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SYRIA

Syria claims France will interfere in its election

The Syrian foreign ministry said on Monday that France and Germany intend to prevent Syrians living in their countries from voting in the country's's upcoming presidential election, expected to return President Bashar al-Assad to power.

Syria claims France will interfere in its election
The silhouette of a Syrian man is seen through an election campaign portrait of President Bashar al-Assad as he hangs it on a billboard in Damascus. Photo: Joseph Eid/AFP

Germany and France are "preventing Syrians living in their territory from voting", the foreign ministry said.

"France… is carrying out a hostile press campaign" against next month's election, it said in a statement carried by state news agency SANA.

"It has officially informed our embassy in Paris of its opposition to the holding of the vote on French territory, including the Syrian embassy."

French foreign ministry spokesman Romain Nadal implicitly confirmed the decision.

"The organization of foreign elections on French soil is covered by the Vienna Convention on Consular Relations of April 24th, 1963," he told AFP.

"As we are authorized by this convention, French authorities have the right to oppose the holding of this election anywhere on French territory."

He reiterated France's demand a "political solution" to conflict in Syria as well as a transition process and Assad's departure from office.

"Bashar al-Assad, who is responsible for the death of 150,000 people, cannot represent the future of the Syrian people," Nadal said.

More than 150,000 people have been killed in Syria's conflict, which began with anti-government protests in mid-March 2011.

Despite the violence, Damascus has set the presidential election for June 3rd, with expatriate voting to take place on May 28th.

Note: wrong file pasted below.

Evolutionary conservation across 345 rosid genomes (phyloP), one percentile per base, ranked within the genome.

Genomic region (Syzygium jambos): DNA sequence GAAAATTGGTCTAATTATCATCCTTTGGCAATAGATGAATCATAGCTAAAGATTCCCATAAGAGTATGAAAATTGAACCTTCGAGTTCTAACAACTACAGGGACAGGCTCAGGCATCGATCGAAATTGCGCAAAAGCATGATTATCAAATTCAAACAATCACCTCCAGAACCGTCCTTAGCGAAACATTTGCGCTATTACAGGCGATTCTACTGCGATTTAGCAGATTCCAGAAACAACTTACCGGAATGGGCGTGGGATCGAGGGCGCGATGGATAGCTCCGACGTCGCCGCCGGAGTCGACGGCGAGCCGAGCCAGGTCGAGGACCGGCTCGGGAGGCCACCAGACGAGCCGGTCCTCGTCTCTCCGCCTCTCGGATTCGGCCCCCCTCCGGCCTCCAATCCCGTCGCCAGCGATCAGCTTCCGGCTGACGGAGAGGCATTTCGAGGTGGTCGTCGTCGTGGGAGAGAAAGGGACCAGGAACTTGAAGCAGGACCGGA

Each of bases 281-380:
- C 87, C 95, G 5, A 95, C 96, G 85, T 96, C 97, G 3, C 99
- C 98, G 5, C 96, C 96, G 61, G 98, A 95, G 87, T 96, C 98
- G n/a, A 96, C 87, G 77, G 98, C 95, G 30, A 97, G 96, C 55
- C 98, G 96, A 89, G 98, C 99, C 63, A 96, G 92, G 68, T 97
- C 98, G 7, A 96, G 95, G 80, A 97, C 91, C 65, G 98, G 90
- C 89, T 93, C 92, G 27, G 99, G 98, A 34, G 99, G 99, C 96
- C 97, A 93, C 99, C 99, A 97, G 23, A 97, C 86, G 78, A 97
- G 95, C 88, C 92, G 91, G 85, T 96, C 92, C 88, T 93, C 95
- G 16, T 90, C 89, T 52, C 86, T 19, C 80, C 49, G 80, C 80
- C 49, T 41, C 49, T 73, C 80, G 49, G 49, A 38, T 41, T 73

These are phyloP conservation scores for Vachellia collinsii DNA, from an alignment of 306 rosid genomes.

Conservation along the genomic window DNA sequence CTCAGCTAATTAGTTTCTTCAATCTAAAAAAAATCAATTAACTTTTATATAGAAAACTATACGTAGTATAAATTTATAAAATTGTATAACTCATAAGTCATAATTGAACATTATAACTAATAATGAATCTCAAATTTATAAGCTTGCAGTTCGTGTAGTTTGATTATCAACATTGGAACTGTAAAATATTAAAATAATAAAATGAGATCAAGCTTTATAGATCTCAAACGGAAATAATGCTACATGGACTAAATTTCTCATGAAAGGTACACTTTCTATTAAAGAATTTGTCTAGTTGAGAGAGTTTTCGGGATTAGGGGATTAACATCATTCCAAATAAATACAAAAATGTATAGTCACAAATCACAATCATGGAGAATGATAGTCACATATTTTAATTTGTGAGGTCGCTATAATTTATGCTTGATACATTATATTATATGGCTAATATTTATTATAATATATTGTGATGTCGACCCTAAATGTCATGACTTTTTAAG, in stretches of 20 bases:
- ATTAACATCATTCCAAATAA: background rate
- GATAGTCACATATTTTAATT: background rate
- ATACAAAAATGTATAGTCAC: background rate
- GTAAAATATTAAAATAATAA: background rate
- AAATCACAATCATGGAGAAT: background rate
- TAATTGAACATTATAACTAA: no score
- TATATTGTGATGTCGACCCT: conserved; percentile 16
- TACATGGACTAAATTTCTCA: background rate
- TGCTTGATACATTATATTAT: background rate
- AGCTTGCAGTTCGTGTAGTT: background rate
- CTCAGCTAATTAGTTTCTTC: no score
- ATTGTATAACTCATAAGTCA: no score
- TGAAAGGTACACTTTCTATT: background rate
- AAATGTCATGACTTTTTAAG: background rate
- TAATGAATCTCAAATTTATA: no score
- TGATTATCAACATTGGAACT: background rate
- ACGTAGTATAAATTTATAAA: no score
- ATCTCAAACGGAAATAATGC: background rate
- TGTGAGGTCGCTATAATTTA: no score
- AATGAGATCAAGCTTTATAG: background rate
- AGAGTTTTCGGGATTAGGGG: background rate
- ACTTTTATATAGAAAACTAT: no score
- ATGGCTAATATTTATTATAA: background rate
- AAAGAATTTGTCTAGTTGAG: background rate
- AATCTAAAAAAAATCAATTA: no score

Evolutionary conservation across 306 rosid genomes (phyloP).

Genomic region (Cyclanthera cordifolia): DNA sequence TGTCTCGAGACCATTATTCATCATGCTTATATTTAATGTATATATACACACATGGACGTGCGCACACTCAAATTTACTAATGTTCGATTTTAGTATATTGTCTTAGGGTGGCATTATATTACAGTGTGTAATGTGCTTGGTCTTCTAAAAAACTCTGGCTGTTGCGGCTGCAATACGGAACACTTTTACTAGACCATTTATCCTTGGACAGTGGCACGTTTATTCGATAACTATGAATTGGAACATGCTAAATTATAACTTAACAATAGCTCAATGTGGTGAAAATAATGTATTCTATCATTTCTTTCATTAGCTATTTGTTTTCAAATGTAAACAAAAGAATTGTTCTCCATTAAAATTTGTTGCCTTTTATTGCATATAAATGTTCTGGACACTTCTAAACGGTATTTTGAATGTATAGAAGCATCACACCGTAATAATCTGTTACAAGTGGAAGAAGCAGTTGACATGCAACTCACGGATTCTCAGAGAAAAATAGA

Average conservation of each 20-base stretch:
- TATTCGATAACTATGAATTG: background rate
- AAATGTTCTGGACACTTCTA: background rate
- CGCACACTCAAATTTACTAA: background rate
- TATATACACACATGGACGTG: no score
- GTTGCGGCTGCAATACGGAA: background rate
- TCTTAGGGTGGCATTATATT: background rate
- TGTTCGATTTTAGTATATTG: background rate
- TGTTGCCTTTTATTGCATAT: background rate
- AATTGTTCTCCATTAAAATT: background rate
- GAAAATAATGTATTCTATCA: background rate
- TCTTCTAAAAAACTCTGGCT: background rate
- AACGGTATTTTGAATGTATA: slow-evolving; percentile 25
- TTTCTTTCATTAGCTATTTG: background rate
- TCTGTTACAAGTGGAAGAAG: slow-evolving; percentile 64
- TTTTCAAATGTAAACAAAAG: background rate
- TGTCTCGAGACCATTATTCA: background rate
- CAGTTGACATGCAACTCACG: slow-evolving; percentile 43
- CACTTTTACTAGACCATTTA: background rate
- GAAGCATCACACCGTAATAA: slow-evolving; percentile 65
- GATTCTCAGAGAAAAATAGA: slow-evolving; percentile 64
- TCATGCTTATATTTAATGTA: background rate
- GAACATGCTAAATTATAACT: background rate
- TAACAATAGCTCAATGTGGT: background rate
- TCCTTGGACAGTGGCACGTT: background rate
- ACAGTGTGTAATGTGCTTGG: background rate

Voting in Syria will only be held in government-held territory, and Syrians who fled through unofficial border crossings will be barred from voting abroad.

The foreign ministry said Germany had "joined the countries trying to block the presidential elections in Syria."

It accused Berlin of "supporting, funding and arming terrorist groups in a bid to destroy Syria," referring to the anti-Assad opposition.

"It is not surprising that these countries have taken the decision to prevent Syrian citizens living in their territory from exercising their constitutional right to vote in the embassies of their country," the ministry added.

Syria's opposition and much of the international community have criticized Damascus for its decision to hold the presidential vote, dismissing the ballot as a "farce."

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ELECTIONS

Macron braces for local election blow as French voters stay away from polls

French voters abstained in their millions Sunday from a final round of municipal elections predicted to deal a blow to the party of President Emmanuel Macron.

Macron braces for local election blow as French voters stay away from polls

Amid persistent fears of coronavirus contagion, just over a third of voters had turned out by 5:00 pm, three hours before polling stations close, the interior ministry said.

The turnout rate of 34.67 percent was lower even than nine hours into the first round of voting on March 15 that was marked by a record 55-percent abstention rate.

Three polling agencies predicted participation would reach no more than 41 percent by the day's close, compared to 62.2 percent in 2014.

Polls opened for some 16.5 million eligible voters at 8:00 am (0600 GMT) in nearly 5,000 cities and towns where the first election round failed to yield a decisive outcome.